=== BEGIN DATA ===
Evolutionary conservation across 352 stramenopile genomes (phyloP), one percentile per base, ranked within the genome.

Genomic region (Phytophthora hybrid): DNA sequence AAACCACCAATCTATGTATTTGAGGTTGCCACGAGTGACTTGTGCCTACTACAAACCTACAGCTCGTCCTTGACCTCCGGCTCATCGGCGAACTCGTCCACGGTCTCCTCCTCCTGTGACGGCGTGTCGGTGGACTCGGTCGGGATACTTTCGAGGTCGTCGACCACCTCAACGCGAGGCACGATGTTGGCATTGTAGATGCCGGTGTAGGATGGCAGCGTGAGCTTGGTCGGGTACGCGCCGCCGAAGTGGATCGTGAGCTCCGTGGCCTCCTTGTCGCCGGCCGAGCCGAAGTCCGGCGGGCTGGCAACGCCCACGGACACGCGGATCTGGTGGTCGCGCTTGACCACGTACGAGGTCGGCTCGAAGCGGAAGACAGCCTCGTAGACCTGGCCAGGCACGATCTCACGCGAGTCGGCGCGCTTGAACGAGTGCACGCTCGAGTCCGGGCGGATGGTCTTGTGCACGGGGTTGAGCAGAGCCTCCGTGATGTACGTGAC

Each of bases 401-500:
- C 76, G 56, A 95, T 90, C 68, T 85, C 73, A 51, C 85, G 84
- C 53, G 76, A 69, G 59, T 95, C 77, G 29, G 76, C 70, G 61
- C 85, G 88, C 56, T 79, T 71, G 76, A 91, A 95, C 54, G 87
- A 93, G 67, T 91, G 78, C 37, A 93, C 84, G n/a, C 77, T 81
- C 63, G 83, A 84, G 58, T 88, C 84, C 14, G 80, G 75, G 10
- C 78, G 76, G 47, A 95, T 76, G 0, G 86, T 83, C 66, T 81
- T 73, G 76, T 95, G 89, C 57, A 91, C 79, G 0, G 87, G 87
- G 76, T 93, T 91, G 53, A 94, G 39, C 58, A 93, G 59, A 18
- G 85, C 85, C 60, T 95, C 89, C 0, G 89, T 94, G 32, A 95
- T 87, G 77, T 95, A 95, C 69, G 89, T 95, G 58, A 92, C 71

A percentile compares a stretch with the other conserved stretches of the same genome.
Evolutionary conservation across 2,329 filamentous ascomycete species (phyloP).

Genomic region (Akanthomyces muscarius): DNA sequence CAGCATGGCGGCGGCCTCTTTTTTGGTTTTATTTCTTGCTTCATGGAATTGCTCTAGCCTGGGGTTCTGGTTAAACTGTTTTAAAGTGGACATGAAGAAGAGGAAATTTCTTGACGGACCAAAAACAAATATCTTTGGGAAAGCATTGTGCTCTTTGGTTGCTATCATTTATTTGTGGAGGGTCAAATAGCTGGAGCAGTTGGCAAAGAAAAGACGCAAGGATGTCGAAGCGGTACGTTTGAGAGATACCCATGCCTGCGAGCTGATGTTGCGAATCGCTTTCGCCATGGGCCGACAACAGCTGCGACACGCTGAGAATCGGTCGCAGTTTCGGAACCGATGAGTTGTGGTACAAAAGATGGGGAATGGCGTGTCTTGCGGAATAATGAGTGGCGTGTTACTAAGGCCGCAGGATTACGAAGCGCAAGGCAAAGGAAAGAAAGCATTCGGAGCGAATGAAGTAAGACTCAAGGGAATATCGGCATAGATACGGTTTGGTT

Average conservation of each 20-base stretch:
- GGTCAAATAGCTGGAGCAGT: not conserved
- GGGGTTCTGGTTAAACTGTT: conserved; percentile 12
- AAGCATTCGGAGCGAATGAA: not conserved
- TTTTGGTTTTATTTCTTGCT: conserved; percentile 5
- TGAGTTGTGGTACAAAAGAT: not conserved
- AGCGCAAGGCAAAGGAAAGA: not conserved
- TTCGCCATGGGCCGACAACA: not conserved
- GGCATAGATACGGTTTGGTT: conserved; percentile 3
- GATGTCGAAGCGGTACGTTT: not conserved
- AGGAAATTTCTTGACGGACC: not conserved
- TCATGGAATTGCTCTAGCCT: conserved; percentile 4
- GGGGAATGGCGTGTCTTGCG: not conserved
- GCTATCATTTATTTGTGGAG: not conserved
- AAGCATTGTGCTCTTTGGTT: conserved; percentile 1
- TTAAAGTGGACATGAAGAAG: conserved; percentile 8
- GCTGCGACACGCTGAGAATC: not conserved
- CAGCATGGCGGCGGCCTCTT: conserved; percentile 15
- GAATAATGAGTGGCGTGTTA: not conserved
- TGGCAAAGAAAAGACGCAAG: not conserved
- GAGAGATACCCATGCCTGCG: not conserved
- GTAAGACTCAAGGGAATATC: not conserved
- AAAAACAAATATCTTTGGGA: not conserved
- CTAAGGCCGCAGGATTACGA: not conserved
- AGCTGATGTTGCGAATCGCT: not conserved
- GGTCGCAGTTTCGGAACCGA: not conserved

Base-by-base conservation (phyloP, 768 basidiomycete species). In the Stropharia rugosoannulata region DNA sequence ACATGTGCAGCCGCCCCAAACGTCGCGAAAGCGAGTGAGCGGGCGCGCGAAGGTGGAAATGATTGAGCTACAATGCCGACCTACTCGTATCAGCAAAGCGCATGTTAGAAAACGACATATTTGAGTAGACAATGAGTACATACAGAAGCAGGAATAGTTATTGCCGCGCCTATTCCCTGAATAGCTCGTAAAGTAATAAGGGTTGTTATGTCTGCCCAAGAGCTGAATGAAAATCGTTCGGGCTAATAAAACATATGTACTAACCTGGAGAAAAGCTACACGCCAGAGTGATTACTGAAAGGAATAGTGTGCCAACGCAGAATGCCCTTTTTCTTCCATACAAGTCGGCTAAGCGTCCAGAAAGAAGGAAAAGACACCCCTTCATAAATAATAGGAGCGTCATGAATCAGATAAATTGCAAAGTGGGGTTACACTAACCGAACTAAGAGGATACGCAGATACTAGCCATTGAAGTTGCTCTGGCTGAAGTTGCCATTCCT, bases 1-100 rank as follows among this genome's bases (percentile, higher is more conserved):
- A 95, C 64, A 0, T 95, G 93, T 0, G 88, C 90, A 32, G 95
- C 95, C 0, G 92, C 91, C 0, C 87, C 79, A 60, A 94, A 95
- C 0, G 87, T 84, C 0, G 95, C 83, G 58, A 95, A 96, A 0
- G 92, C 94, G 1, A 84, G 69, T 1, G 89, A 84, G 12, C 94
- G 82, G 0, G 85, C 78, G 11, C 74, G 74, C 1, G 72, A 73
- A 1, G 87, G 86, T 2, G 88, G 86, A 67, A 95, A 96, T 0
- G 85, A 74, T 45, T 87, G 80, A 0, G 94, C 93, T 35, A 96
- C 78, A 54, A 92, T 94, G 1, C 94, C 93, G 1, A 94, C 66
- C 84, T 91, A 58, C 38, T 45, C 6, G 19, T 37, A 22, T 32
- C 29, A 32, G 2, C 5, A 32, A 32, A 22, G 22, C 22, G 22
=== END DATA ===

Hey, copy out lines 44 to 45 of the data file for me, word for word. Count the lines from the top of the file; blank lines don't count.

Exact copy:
- A 95, C 64, A 0, T 95, G 93, T 0, G 88, C 90, A 32, G 95
- C 95, C 0, G 92, C 91, C 0, C 87, C 79, A 60, A 94, A 95